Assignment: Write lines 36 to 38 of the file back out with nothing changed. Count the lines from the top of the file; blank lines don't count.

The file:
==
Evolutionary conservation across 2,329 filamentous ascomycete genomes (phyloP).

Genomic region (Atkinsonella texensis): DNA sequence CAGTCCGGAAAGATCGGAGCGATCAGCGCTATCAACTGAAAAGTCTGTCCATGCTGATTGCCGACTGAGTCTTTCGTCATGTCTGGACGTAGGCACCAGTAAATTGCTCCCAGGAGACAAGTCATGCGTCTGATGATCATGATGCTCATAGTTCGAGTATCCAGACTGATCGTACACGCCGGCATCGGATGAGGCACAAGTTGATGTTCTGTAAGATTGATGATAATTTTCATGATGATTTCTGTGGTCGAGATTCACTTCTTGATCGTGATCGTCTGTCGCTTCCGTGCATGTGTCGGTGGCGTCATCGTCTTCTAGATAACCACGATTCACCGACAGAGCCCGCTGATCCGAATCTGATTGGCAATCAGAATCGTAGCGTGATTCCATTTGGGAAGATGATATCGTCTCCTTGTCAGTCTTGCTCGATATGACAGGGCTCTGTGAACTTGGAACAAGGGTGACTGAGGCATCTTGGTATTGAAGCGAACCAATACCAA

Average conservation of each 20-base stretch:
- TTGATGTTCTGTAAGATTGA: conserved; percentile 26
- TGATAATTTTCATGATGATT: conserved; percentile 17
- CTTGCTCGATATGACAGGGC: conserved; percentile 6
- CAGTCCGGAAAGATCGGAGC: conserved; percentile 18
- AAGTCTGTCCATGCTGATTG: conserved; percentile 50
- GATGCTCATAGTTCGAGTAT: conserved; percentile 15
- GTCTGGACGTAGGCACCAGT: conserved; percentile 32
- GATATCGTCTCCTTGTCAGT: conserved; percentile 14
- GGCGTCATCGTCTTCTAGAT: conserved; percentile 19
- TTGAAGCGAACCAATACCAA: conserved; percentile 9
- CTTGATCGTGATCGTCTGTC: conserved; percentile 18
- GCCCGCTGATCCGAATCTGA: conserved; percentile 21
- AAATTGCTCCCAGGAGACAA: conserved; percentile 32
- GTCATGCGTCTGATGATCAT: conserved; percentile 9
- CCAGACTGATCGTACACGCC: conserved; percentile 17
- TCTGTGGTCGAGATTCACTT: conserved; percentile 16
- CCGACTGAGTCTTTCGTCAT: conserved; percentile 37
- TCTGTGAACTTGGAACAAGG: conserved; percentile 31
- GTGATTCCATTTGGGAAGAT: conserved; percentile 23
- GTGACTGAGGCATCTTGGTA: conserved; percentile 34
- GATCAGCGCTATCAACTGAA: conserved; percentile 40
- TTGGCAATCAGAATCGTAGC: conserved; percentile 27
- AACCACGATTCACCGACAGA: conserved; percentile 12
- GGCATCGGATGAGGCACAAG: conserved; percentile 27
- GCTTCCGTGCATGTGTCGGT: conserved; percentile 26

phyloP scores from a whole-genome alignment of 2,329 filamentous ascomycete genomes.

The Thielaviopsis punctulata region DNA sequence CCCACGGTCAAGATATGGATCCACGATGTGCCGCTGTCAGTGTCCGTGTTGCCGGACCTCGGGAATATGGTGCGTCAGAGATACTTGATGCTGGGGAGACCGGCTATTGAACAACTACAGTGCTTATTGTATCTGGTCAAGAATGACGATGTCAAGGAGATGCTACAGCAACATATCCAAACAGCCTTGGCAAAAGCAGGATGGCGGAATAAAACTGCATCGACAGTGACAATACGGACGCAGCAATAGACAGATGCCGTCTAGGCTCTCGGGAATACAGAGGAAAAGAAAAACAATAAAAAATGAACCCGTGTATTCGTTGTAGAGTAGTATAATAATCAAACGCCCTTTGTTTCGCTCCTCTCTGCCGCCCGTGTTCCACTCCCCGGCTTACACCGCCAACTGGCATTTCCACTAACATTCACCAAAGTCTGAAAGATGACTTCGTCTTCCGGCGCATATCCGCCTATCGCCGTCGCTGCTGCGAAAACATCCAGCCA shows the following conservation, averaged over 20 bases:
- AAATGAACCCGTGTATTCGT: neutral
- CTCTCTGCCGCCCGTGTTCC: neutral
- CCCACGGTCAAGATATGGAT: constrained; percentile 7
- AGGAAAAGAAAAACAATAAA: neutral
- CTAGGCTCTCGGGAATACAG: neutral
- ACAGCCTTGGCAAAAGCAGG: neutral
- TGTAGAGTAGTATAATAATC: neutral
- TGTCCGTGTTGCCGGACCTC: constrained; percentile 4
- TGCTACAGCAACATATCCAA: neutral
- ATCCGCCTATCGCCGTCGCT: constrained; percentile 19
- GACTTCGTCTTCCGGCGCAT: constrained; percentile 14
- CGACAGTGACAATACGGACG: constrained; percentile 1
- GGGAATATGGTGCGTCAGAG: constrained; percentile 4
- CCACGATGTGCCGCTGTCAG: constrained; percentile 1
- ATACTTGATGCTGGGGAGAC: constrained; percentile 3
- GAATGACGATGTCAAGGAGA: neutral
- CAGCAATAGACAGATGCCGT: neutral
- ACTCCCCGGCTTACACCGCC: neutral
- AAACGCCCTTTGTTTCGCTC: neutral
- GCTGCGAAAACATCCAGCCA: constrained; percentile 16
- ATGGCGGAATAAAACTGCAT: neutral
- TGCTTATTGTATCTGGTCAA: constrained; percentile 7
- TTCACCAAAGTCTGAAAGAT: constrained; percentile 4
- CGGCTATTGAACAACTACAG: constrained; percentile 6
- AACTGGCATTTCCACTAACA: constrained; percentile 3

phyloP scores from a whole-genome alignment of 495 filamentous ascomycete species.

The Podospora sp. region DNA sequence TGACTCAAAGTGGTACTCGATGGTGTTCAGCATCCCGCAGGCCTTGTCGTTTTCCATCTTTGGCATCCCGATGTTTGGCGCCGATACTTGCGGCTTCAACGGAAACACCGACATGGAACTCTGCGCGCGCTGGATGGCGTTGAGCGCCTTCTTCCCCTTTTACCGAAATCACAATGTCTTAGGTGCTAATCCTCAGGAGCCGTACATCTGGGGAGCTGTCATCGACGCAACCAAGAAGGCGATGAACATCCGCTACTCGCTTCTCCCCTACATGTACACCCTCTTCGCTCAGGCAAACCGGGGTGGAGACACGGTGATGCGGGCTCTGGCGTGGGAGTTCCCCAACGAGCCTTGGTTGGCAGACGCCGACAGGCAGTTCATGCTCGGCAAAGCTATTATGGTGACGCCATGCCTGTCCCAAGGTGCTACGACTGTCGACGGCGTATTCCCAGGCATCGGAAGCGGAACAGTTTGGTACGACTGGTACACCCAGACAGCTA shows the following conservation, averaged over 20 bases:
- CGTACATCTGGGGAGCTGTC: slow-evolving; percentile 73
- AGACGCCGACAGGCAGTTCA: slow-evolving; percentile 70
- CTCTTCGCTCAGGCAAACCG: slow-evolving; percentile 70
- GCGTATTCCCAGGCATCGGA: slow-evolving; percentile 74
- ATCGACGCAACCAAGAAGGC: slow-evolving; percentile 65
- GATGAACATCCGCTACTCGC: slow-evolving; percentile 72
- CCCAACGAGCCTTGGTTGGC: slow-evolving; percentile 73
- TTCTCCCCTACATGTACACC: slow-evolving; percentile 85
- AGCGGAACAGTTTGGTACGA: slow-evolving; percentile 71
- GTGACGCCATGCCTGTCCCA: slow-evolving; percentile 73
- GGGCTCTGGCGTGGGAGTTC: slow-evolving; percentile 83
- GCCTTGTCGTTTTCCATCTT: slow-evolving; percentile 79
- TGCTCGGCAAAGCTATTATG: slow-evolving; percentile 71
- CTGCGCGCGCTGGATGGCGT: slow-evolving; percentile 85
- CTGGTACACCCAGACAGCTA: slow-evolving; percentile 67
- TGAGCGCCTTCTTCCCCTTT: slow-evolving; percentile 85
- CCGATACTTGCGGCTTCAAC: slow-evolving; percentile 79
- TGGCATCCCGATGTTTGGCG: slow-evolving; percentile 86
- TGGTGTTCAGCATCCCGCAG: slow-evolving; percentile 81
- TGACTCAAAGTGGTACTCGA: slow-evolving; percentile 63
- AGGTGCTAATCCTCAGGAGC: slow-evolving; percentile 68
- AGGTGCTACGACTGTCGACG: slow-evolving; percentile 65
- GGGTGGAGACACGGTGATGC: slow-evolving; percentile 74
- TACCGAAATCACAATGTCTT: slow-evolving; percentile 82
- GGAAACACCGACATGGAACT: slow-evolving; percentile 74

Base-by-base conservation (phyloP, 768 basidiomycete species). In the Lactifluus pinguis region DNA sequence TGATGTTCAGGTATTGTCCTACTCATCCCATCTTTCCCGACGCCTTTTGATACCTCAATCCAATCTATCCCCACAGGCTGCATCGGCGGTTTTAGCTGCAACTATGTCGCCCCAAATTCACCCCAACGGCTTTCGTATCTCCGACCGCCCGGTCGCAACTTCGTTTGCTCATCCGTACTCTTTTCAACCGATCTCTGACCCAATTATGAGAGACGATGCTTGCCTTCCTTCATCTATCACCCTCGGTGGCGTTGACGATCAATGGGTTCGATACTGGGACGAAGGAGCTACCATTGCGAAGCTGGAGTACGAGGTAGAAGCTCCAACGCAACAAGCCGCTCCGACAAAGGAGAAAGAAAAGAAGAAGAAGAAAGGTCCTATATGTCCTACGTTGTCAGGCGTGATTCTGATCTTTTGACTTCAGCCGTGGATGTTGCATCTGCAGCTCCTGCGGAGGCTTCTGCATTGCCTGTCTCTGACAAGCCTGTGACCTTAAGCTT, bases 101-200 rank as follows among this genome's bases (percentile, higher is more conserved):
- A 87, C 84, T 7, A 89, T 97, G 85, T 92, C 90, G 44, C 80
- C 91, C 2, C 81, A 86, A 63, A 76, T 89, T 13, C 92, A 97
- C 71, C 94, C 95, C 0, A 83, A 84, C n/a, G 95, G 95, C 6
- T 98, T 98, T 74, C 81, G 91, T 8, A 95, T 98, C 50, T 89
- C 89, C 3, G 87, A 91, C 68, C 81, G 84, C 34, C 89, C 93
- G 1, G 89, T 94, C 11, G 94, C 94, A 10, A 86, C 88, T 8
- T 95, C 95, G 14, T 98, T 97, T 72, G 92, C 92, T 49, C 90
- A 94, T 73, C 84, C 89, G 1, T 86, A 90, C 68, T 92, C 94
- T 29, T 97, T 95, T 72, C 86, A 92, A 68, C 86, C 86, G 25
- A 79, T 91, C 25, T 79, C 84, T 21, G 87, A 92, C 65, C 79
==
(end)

- ACAGCCTTGGCAAAAGCAGG: neutral
- TGTAGAGTAGTATAATAATC: neutral
- TGTCCGTGTTGCCGGACCTC: constrained; percentile 4